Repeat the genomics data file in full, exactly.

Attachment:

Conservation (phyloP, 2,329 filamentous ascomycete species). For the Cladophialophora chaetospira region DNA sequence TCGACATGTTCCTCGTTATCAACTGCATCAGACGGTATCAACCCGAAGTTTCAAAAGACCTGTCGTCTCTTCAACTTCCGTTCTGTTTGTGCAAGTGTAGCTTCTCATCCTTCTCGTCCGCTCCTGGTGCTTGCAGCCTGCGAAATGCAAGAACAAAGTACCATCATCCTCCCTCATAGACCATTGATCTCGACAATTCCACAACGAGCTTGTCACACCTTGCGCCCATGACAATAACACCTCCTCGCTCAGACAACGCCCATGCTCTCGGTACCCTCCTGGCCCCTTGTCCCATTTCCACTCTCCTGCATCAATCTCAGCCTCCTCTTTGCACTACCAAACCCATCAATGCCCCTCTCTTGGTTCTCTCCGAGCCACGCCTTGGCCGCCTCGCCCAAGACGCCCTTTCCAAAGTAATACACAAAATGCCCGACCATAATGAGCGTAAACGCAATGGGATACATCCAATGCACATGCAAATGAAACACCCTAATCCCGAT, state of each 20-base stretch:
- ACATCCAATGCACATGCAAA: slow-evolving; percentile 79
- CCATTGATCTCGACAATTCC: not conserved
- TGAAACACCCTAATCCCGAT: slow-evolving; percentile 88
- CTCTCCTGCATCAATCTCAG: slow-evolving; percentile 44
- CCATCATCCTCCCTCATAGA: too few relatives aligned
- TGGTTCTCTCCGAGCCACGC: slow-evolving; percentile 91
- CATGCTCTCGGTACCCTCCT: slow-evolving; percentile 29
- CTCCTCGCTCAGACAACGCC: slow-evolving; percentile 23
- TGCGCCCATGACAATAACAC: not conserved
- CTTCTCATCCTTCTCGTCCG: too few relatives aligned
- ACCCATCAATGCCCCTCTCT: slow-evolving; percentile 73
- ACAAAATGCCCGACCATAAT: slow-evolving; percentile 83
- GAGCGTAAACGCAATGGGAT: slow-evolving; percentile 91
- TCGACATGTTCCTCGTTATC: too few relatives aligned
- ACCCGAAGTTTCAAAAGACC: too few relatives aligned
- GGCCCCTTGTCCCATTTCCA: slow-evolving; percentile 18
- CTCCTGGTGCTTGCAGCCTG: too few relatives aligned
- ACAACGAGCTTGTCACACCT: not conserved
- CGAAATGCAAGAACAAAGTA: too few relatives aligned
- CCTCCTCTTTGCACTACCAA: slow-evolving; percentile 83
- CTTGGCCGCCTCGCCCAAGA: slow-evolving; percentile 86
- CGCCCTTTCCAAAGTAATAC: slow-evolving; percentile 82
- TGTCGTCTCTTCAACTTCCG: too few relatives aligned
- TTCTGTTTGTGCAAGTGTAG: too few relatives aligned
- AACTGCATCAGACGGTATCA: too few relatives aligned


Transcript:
Conservation (phyloP, 2,329 filamentous ascomycete species). For the Cladophialophora chaetospira region DNA sequence TCGACATGTTCCTCGTTATCAACTGCATCAGACGGTATCAACCCGAAGTTTCAAAAGACCTGTCGTCTCTTCAACTTCCGTTCTGTTTGTGCAAGTGTAGCTTCTCATCCTTCTCGTCCGCTCCTGGTGCTTGCAGCCTGCGAAATGCAAGAACAAAGTACCATCATCCTCCCTCATAGACCATTGATCTCGACAATTCCACAACGAGCTTGTCACACCTTGCGCCCATGACAATAACACCTCCTCGCTCAGACAACGCCCATGCTCTCGGTACCCTCCTGGCCCCTTGTCCCATTTCCACTCTCCTGCATCAATCTCAGCCTCCTCTTTGCACTACCAAACCCATCAATGCCCCTCTCTTGGTTCTCTCCGAGCCACGCCTTGGCCGCCTCGCCCAAGACGCCCTTTCCAAAGTAATACACAAAATGCCCGACCATAATGAGCGTAAACGCAATGGGATACATCCAATGCACATGCAAATGAAACACCCTAATCCCGAT, state of each 20-base stretch:
- ACATCCAATGCACATGCAAA: slow-evolving; percentile 79
- CCATTGATCTCGACAATTCC: not conserved
- TGAAACACCCTAATCCCGAT: slow-evolving; percentile 88
- CTCTCCTGCATCAATCTCAG: slow-evolving; percentile 44
- CCATCATCCTCCCTCATAGA: too few relatives aligned
- TGGTTCTCTCCGAGCCACGC: slow-evolving; percentile 91
- CATGCTCTCGGTACCCTCCT: slow-evolving; percentile 29
- CTCCTCGCTCAGACAACGCC: slow-evolving; percentile 23
- TGCGCCCATGACAATAACAC: not conserved
- CTTCTCATCCTTCTCGTCCG: too few relatives aligned
- ACCCATCAATGCCCCTCTCT: slow-evolving; percentile 73
- ACAAAATGCCCGACCATAAT: slow-evolving; percentile 83
- GAGCGTAAACGCAATGGGAT: slow-evolving; percentile 91
- TCGACATGTTCCTCGTTATC: too few relatives aligned
- ACCCGAAGTTTCAAAAGACC: too few relatives aligned
- GGCCCCTTGTCCCATTTCCA: slow-evolving; percentile 18
- CTCCTGGTGCTTGCAGCCTG: too few relatives aligned
- ACAACGAGCTTGTCACACCT: not conserved
- CGAAATGCAAGAACAAAGTA: too few relatives aligned
- CCTCCTCTTTGCACTACCAA: slow-evolving; percentile 83
- CTTGGCCGCCTCGCCCAAGA: slow-evolving; percentile 86
- CGCCCTTTCCAAAGTAATAC: slow-evolving; percentile 82
- TGTCGTCTCTTCAACTTCCG: too few relatives aligned
- TTCTGTTTGTGCAAGTGTAG: too few relatives aligned
- AACTGCATCAGACGGTATCA: too few relatives aligned